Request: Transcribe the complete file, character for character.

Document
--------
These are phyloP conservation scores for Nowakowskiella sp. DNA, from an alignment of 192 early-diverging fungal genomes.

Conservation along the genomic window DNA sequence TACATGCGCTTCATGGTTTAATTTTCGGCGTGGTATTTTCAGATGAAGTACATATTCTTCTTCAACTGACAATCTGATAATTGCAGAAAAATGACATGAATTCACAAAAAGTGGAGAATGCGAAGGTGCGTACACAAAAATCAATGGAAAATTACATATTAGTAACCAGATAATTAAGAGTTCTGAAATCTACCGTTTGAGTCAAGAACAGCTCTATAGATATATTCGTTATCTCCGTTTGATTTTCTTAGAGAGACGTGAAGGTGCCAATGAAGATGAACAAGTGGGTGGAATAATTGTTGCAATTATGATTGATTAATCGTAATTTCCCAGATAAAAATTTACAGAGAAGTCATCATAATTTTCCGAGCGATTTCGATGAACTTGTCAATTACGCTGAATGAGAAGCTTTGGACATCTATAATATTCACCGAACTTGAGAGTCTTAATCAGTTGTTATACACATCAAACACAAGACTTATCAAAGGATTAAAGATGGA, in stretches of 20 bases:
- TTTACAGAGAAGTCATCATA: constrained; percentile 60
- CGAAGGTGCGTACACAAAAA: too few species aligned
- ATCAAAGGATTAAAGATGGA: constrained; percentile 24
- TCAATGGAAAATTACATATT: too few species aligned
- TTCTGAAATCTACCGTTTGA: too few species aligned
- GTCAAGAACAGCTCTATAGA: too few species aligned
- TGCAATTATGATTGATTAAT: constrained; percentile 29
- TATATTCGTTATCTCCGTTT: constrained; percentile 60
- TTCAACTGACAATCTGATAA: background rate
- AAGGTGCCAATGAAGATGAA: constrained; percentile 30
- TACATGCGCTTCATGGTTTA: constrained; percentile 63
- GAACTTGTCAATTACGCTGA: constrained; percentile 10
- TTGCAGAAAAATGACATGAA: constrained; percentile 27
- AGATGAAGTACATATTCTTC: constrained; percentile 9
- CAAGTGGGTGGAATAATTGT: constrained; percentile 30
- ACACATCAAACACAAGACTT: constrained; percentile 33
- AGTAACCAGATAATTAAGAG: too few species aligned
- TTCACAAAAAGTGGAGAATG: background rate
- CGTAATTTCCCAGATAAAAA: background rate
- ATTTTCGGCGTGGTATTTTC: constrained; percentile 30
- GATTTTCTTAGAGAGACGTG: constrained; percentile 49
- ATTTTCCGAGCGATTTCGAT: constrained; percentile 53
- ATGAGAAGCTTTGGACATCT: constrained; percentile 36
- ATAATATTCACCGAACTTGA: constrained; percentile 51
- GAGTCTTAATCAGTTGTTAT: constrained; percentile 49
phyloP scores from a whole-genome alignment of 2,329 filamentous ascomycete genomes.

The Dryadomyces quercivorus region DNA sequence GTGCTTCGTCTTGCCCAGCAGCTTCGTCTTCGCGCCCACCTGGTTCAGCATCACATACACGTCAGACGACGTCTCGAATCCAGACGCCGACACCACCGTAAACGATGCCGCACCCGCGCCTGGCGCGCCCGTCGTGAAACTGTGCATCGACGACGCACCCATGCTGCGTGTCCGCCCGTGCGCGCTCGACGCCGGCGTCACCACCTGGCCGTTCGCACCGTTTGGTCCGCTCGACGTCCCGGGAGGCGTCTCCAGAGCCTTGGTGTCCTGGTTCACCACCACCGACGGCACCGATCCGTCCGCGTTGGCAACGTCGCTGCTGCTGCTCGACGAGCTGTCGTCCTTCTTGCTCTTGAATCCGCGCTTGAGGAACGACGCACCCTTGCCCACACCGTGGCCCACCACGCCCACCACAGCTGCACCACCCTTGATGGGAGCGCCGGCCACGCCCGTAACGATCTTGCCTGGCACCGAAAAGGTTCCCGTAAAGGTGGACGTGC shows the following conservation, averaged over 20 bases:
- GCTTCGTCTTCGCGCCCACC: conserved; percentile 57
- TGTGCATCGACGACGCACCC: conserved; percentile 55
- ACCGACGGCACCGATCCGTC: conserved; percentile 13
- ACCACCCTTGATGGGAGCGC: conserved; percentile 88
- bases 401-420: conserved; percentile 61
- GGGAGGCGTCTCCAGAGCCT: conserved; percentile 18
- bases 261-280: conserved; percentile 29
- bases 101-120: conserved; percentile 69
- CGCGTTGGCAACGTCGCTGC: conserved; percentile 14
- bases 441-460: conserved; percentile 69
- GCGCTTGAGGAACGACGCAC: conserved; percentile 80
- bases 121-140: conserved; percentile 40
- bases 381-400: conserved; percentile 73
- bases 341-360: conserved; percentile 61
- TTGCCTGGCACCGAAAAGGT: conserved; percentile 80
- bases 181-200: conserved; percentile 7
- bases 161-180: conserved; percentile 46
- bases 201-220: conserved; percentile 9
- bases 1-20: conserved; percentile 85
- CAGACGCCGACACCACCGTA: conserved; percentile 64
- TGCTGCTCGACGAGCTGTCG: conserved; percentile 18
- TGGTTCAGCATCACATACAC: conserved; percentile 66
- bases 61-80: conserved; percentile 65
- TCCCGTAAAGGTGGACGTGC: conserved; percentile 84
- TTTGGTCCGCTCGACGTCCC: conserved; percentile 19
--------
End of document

These are phyloP conservation scores for Nowakowskiella sp. DNA, from an alignment of 192 early-diverging fungal genomes.

Conservation along the genomic window DNA sequence TACATGCGCTTCATGGTTTAATTTTCGGCGTGGTATTTTCAGATGAAGTACATATTCTTCTTCAACTGACAATCTGATAATTGCAGAAAAATGACATGAATTCACAAAAAGTGGAGAATGCGAAGGTGCGTACACAAAAATCAATGGAAAATTACATATTAGTAACCAGATAATTAAGAGTTCTGAAATCTACCGTTTGAGTCAAGAACAGCTCTATAGATATATTCGTTATCTCCGTTTGATTTTCTTAGAGAGACGTGAAGGTGCCAATGAAGATGAACAAGTGGGTGGAATAATTGTTGCAATTATGATTGATTAATCGTAATTTCCCAGATAAAAATTTACAGAGAAGTCATCATAATTTTCCGAGCGATTTCGATGAACTTGTCAATTACGCTGAATGAGAAGCTTTGGACATCTATAATATTCACCGAACTTGAGAGTCTTAATCAGTTGTTATACACATCAAACACAAGACTTATCAAAGGATTAAAGATGGA, in stretches of 20 bases:
- TTTACAGAGAAGTCATCATA: constrained; percentile 60
- CGAAGGTGCGTACACAAAAA: too few species aligned
- ATCAAAGGATTAAAGATGGA: constrained; percentile 24
- TCAATGGAAAATTACATATT: too few species aligned
- TTCTGAAATCTACCGTTTGA: too few species aligned
- GTCAAGAACAGCTCTATAGA: too few species aligned
- TGCAATTATGATTGATTAAT: constrained; percentile 29
- TATATTCGTTATCTCCGTTT: constrained; percentile 60
- TTCAACTGACAATCTGATAA: background rate
- AAGGTGCCAATGAAGATGAA: constrained; percentile 30
- TACATGCGCTTCATGGTTTA: constrained; percentile 63
- GAACTTGTCAATTACGCTGA: constrained; percentile 10
- TTGCAGAAAAATGACATGAA: constrained; percentile 27
- AGATGAAGTACATATTCTTC: constrained; percentile 9
- CAAGTGGGTGGAATAATTGT: constrained; percentile 30
- ACACATCAAACACAAGACTT: constrained; percentile 33
- AGTAACCAGATAATTAAGAG: too few species aligned
- TTCACAAAAAGTGGAGAATG: background rate
- CGTAATTTCCCAGATAAAAA: background rate
- ATTTTCGGCGTGGTATTTTC: constrained; percentile 30
- GATTTTCTTAGAGAGACGTG: constrained; percentile 49
- ATTTTCCGAGCGATTTCGAT: constrained; percentile 53
- ATGAGAAGCTTTGGACATCT: constrained; percentile 36
- ATAATATTCACCGAACTTGA: constrained; percentile 51
- GAGTCTTAATCAGTTGTTAT: constrained; percentile 49
phyloP scores from a whole-genome alignment of 2,329 filamentous ascomycete genomes.

The Dryadomyces quercivorus region DNA sequence GTGCTTCGTCTTGCCCAGCAGCTTCGTCTTCGCGCCCACCTGGTTCAGCATCACATACACGTCAGACGACGTCTCGAATCCAGACGCCGACACCACCGTAAACGATGCCGCACCCGCGCCTGGCGCGCCCGTCGTGAAACTGTGCATCGACGACGCACCCATGCTGCGTGTCCGCCCGTGCGCGCTCGACGCCGGCGTCACCACCTGGCCGTTCGCACCGTTTGGTCCGCTCGACGTCCCGGGAGGCGTCTCCAGAGCCTTGGTGTCCTGGTTCACCACCACCGACGGCACCGATCCGTCCGCGTTGGCAACGTCGCTGCTGCTGCTCGACGAGCTGTCGTCCTTCTTGCTCTTGAATCCGCGCTTGAGGAACGACGCACCCTTGCCCACACCGTGGCCCACCACGCCCACCACAGCTGCACCACCCTTGATGGGAGCGCCGGCCACGCCCGTAACGATCTTGCCTGGCACCGAAAAGGTTCCCGTAAAGGTGGACGTGC shows the following conservation, averaged over 20 bases:
- GCTTCGTCTTCGCGCCCACC: conserved; percentile 57
- TGTGCATCGACGACGCACCC: conserved; percentile 55
- ACCGACGGCACCGATCCGTC: conserved; percentile 13
- ACCACCCTTGATGGGAGCGC: conserved; percentile 88
- bases 401-420: conserved; percentile 61
- GGGAGGCGTCTCCAGAGCCT: conserved; percentile 18
- bases 261-280: conserved; percentile 29
- bases 101-120: conserved; percentile 69
- CGCGTTGGCAACGTCGCTGC: conserved; percentile 14
- bases 441-460: conserved; percentile 69
- GCGCTTGAGGAACGACGCAC: conserved; percentile 80
- bases 121-140: conserved; percentile 40
- bases 381-400: conserved; percentile 73
- bases 341-360: conserved; percentile 61
- TTGCCTGGCACCGAAAAGGT: conserved; percentile 80
- bases 181-200: conserved; percentile 7
- bases 161-180: conserved; percentile 46
- bases 201-220: conserved; percentile 9
- bases 1-20: conserved; percentile 85
- CAGACGCCGACACCACCGTA: conserved; percentile 64
- TGCTGCTCGACGAGCTGTCG: conserved; percentile 18
- TGGTTCAGCATCACATACAC: conserved; percentile 66
- bases 61-80: conserved; percentile 65
- TCCCGTAAAGGTGGACGTGC: conserved; percentile 84
- TTTGGTCCGCTCGACGTCCC: conserved; percentile 19